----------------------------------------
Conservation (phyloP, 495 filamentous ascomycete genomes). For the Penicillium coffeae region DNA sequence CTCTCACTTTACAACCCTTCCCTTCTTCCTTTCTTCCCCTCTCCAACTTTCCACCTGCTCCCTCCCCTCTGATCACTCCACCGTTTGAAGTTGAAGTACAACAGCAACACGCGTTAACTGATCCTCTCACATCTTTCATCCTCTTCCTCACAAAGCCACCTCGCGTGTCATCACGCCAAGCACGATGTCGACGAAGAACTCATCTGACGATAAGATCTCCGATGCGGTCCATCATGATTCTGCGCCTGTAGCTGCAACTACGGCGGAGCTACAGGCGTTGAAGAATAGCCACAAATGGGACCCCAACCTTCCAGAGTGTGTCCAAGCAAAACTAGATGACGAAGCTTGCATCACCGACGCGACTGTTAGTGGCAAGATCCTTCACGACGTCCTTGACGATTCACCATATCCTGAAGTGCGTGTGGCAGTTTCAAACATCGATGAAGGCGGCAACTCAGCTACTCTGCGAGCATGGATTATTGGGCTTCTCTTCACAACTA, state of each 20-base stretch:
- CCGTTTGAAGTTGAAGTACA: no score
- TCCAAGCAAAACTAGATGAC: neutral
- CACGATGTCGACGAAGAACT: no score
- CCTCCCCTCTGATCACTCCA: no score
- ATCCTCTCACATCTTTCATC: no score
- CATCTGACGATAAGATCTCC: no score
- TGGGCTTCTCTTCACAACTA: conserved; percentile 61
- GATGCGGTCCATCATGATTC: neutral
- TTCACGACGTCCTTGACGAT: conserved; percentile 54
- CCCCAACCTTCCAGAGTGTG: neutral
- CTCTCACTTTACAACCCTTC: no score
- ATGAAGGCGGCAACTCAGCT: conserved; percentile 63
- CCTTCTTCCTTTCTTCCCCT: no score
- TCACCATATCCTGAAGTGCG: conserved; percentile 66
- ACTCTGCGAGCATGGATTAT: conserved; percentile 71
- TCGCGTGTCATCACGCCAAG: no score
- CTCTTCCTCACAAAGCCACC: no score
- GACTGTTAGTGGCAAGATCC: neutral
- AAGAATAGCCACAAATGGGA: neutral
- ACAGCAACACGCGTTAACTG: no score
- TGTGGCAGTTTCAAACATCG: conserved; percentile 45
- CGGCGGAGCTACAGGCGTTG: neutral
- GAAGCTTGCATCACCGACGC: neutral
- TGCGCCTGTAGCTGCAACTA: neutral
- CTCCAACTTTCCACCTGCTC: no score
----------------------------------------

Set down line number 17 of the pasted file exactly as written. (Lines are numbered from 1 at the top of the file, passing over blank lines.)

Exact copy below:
- TCGCGTGTCATCACGCCAAG: no score